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Traditional investors buy low and sell high, holding the position in the meantime with the hope that the share price will increase. Short-selling inverts this strategy and involves borrowing a stock that is believed to be overvalued, selling at the high point, and then returning the shares once the price drops. Basically, borrow high, replace low and pocket the difference. Typically, the shares are loaned out by large institutional investors such as pension funds, who collect a small fee per share. It is a risky investment approach because if the stock price doesn’t decrease – or worse, if the stock price increases – the short seller will have to pay the difference out-of-pocket to return the shares. 

Short sellers have been vilified in recent years. Elon Musk, the volatile genius at the helm of Tesla, described short sellers as “value destroyers” and mocked the Securities Exchange Commission as the “Shortseller Enrichment Commission” for failing to ban short selling. 

Abusive short-selling has been a popular target. This is the practice of investors who intentionally spread so-called baseless rumours designed to bring down a stock price. Recall that the greater the stock drop, the more money a short seller makes. Such tactics use the power of social media to spawn and spread lies that spread quickly and lead to panicked selling. 

Of particular concern are pseudonymous short sellers, according to a paper by Professor Joshua Mitts of Columbia Law School. While some pseudonymous short sellers uncover corporate misconduct, Mitts warns of the danger of “short-and-distort” attacks by anonymous authors. He says that they are particularly dangerous because mechanisms that discredit systematic manipulators cannot function, and that there are no reputational penalties for lying. Mitts examined 2,900 attacks published on a popular investing blogging platform, Seeking Alpha, and found that “pseudonymous [attacks] are accompanied by a decline in the target’s stock price followed by a sharp reversal”. The steep declines are sometimes accompanied by suspiciously well-timed options trading, suggesting the initial pseudonymous reports were designed to manipulate markets.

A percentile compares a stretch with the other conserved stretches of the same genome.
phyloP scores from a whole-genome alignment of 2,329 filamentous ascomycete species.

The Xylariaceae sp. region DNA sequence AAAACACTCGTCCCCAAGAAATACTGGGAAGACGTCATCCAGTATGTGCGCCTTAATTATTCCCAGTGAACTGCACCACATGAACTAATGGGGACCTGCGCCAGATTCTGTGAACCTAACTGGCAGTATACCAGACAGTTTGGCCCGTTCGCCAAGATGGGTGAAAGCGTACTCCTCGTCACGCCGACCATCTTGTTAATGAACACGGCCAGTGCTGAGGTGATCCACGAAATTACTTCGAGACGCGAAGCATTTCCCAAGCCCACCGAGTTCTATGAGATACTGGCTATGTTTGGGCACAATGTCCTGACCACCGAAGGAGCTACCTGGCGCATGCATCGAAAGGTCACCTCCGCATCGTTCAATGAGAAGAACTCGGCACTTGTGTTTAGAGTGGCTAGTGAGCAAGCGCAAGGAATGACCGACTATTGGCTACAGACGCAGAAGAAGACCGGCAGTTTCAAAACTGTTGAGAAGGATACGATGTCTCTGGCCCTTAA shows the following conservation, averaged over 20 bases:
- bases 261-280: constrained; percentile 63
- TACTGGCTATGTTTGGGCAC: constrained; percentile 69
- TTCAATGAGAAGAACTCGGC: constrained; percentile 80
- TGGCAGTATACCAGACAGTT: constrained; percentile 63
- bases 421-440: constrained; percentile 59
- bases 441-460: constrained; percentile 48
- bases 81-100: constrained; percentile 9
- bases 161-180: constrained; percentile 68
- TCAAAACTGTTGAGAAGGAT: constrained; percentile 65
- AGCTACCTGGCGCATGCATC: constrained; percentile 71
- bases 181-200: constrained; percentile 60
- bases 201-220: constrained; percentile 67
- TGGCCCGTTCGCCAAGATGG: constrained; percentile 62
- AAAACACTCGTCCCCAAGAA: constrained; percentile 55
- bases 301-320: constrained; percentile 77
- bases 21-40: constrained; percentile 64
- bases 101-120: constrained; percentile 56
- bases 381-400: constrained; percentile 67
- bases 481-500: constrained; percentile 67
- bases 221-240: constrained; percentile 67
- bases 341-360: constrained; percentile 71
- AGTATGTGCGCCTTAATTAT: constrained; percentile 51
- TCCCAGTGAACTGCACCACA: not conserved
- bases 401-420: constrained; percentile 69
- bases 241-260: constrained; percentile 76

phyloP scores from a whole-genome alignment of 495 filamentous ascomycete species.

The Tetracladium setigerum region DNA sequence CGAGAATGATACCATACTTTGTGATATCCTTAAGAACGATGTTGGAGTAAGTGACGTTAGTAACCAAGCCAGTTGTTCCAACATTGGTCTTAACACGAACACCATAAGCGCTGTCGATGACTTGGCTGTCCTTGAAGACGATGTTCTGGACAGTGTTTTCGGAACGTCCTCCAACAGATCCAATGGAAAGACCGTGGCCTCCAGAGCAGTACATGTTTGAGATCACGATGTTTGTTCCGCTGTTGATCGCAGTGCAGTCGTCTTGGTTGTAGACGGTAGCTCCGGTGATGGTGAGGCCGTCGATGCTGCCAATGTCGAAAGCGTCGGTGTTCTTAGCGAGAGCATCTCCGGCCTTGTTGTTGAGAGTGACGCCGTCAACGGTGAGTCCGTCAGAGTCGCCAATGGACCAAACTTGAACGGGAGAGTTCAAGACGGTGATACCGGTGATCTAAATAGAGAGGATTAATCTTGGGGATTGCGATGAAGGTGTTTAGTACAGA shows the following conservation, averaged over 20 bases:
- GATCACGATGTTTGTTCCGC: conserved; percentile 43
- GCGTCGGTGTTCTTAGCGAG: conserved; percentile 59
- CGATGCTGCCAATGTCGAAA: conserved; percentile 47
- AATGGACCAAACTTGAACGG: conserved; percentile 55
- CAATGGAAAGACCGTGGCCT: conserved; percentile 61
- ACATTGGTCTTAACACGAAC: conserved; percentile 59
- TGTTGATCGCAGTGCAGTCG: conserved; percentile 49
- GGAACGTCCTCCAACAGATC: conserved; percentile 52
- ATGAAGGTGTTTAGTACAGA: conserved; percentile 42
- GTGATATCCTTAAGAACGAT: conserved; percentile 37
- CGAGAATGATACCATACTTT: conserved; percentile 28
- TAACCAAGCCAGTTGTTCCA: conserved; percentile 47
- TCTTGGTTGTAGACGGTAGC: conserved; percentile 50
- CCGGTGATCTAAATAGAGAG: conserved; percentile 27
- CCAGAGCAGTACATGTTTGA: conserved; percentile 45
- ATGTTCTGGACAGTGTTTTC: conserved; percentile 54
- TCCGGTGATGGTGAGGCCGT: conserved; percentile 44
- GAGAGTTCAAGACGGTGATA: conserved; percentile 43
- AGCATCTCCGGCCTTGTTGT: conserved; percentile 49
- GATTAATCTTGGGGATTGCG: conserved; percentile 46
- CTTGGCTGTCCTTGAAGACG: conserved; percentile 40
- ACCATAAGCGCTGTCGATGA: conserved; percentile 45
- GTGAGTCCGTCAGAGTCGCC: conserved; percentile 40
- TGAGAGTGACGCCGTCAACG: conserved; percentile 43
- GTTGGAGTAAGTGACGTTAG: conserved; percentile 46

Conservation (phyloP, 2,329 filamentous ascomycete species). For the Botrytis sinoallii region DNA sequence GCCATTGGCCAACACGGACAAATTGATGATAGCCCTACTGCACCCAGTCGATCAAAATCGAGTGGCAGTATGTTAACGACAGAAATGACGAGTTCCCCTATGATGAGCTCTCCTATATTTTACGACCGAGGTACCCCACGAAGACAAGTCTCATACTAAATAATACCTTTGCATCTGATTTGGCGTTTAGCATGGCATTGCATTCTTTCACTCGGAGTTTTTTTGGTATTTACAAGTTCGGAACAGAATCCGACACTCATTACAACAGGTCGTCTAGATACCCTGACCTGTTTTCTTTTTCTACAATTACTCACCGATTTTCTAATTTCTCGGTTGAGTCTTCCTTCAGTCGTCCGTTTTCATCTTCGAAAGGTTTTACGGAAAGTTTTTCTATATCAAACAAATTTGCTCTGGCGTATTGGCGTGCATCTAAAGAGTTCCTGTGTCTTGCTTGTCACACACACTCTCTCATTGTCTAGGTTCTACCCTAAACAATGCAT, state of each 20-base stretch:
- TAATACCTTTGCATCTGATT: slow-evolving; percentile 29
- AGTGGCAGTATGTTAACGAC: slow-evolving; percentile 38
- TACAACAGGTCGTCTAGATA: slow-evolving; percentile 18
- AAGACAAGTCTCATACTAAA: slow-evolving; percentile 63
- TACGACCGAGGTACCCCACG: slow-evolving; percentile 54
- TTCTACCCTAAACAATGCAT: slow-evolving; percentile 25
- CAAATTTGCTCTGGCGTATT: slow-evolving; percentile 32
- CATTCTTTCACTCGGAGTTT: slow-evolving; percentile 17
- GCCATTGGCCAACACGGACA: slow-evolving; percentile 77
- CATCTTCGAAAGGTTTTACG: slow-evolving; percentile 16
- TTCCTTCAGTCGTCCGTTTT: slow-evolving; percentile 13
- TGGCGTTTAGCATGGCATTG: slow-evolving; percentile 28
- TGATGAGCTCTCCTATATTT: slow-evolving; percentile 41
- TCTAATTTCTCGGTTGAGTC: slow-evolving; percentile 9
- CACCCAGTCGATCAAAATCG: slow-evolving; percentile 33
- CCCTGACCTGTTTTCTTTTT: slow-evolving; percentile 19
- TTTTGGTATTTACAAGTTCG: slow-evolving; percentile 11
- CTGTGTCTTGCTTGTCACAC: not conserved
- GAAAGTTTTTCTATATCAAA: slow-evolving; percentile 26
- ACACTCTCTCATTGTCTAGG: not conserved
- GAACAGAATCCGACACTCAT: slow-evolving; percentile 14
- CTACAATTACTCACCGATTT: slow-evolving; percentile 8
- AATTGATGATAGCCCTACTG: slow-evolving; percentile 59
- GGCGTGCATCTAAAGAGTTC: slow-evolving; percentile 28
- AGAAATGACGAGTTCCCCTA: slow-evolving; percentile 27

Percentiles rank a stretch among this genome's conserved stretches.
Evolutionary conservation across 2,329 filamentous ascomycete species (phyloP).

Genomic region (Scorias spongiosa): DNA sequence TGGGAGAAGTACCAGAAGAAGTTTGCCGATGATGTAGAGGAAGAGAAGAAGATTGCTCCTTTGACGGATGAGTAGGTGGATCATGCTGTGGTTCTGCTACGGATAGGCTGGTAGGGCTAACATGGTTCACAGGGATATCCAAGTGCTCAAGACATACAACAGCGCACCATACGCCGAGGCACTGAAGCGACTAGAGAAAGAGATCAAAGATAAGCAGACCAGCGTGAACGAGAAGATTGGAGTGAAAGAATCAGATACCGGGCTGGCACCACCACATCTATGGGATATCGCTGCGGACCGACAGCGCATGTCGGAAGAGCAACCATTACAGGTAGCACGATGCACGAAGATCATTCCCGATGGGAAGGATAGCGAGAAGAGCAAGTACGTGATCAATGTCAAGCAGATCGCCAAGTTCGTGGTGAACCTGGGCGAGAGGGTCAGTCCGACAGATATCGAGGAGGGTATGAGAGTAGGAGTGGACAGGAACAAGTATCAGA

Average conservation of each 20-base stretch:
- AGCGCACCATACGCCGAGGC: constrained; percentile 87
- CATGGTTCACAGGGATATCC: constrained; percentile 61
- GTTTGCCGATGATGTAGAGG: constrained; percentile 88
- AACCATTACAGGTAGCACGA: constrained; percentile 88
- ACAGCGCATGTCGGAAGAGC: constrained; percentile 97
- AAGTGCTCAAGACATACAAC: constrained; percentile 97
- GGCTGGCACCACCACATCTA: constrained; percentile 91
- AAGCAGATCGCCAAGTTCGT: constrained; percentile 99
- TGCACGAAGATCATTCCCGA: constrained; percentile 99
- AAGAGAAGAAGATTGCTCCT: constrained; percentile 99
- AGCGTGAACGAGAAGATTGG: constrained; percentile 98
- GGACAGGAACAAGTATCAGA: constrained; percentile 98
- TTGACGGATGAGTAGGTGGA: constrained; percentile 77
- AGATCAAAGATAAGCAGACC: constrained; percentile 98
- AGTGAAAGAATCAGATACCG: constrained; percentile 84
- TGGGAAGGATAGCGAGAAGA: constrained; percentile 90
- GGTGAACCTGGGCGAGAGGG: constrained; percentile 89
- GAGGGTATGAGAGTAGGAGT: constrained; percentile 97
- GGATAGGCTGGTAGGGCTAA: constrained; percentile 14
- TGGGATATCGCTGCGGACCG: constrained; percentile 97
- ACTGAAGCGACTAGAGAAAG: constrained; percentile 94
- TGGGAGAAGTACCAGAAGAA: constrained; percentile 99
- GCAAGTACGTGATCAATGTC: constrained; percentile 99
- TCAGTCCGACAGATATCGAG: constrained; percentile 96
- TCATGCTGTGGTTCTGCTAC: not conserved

In Canada, the power of short sellers was on full display with the Alberta soil excavation firm Badger Daylighting Ltd., which saw its share price drop after allegations of corporate misconduct. American short seller Marc Cohodes made negative public statements about Badger and ran a website attacking financial disclosures from Badger, stating “Badger numbers can’t be relied upon” and asking “Is Badger the next Poseidon?”. Badger counterattacked with a request that the Alberta Securities Commission issue an interim cease trade order against Cohodes, though that request was ultimately denied.

Short sellers have their defenders. Some argue that short sellers target companies engaged in fraud and other mischief, and help expose the wrongdoing to the market, which reacts to correct the price. Another touted virtue of short sellers is that they create liquidity for stocks with small capitalization and no listed options. 

The recent spate of attention given to short sellers has put them on the regulatory map worldwide. Suggestions for regulating short selling include the bare minimum of disclosure for short positions above a certain threshold. This is the approach taken in Europe, where the European Securities and Markets Authority imposes disclosure requirements for “significant net short positions in shares”, generally requiring public disclosure for positions of at least 0.5% of company issued shares.